Eco-Friendly Wine: It’s Not Easy Being Green

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You’ve heard of the French Paradox? You can call this the Napa Valley Paradox.

Organic tends to cost more than its conventional counterparts. It’s true for produce and dairy, meats and cleaning products. But when ‘organic’ appears on a wine label, it actually commands a lower price.

Researchers at UCLA studied 13,426 wines from 1,495 California wineries. Using the ratings from the Wine Spectator, they examined the relationship between price and quality for more than 30 varietals and 25 appellations, and vintages ranging from 1998 to 2005. To no one’s surprise, the wines made from organic grapes tended to rate higher on the quality scale than their conventionally-produced counterparts, reflecting the time and attention that growers lavish on organically certified vines. The pricing results, however, were stunning.
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Organic certification had no impact on pricing for inexpensive wines. More costly wines—those organically grown wines that were selling for more than $25— commanded a price premium of 13% over comparable, conventional bottles UNLESS the bottle carried an eco-label. Wines that were labeled as organically grown not only lost the pricing advantage— they were actually selling for 7% less than their conventionally-produced counterparts.

Organic grapes bring a lot to the table.
Wine making is a dirty business of diesel-burning farm equipment, carbon dioxide fumes from fermentation, and heavy glass bottles that get shipped by air, land and sea. Conventional grape-growing can also involve pesticides, insecticides, and petrochemical fertilizers. More and more growers are adhering to organic and sustainable practices, but two-thirds of them are choosing not to bottle their wines with identifying labels.

There are a number of theories that attempt to explain the stigmatizing effect of eco-labeling.
Some think that the reputation of the first organic wines from the 1970′s is lingering in the minds of consumers. Many of these early efforts were just not very good, often made by fledgling winemakers who were focused more on the environmental mission than on viticulture.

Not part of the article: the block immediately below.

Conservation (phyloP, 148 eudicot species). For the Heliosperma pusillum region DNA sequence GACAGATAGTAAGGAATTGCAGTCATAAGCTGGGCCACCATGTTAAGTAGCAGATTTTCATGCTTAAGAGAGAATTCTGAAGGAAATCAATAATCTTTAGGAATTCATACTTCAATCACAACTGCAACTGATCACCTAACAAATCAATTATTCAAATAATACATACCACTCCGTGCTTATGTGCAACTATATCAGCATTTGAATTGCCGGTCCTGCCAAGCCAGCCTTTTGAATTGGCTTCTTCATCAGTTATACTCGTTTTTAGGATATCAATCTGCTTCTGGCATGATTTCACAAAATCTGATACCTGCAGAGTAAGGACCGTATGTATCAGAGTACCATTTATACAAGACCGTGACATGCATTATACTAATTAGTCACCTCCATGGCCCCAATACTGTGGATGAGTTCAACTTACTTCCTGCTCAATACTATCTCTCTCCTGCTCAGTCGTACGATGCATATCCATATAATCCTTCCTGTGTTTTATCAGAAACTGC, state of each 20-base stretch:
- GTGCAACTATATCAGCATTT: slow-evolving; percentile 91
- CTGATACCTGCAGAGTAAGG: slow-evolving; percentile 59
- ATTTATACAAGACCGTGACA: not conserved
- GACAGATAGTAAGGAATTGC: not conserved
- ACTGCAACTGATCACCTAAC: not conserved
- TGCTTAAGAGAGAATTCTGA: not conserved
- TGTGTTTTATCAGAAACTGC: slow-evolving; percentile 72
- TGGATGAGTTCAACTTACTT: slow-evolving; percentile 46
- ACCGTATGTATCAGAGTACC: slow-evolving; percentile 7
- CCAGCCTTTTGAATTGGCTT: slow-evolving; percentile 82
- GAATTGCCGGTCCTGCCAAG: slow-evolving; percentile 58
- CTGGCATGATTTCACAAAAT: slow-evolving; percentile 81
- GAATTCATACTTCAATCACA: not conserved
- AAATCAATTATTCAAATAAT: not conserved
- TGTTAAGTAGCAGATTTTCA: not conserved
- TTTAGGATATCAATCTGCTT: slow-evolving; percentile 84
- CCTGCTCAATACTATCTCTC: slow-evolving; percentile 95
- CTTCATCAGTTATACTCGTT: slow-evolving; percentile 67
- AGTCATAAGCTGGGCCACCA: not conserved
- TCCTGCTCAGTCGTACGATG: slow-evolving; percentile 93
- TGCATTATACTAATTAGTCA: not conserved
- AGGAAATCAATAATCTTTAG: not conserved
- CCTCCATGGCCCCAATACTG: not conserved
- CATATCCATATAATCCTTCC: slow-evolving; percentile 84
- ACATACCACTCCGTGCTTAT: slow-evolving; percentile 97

Then there’s the issue of sulfites. Without the addition of these chemical preservatives, most wine is unstable, turning to vinegar before it can fully mature. Add them, and the wine can not be labeled ‘organic,’ although the grapes can still be identified as ‘organically grown.’

The lack of clear and uniform labeling is another challenge. In addition to preservative-free ‘organic’ wines and wines made from ‘organically grown’ grapes, there are ‘biodynamic’ wines (a kind of spiritual-philosophical precursor to organic growing), the toothless ‘natural’ label, and a seal developed by the California Sustainable Winegrowing Alliance, which embraces a variety of growing practices.
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A missed opportunity.
It seems clear that the benefits of sustainable wine making are not adequately conveyed to consumers—so much so that most adherents choose to refrain from drawing attention to the practices on their labels. Perhaps vintners need to communicate the most compelling benefit: a better-tasting product.

Greenopia rates the sustainability practices of U.S. wineries. The ratings are based on transportation, growing practices, transportation, building logistics, and packaging. This year, for the first time, two wineries took the top rating of four leaves.

Read the complete UCLA study: Eco-Labeling Strategies and Price-Premium: The Wine Industry Puzzle.

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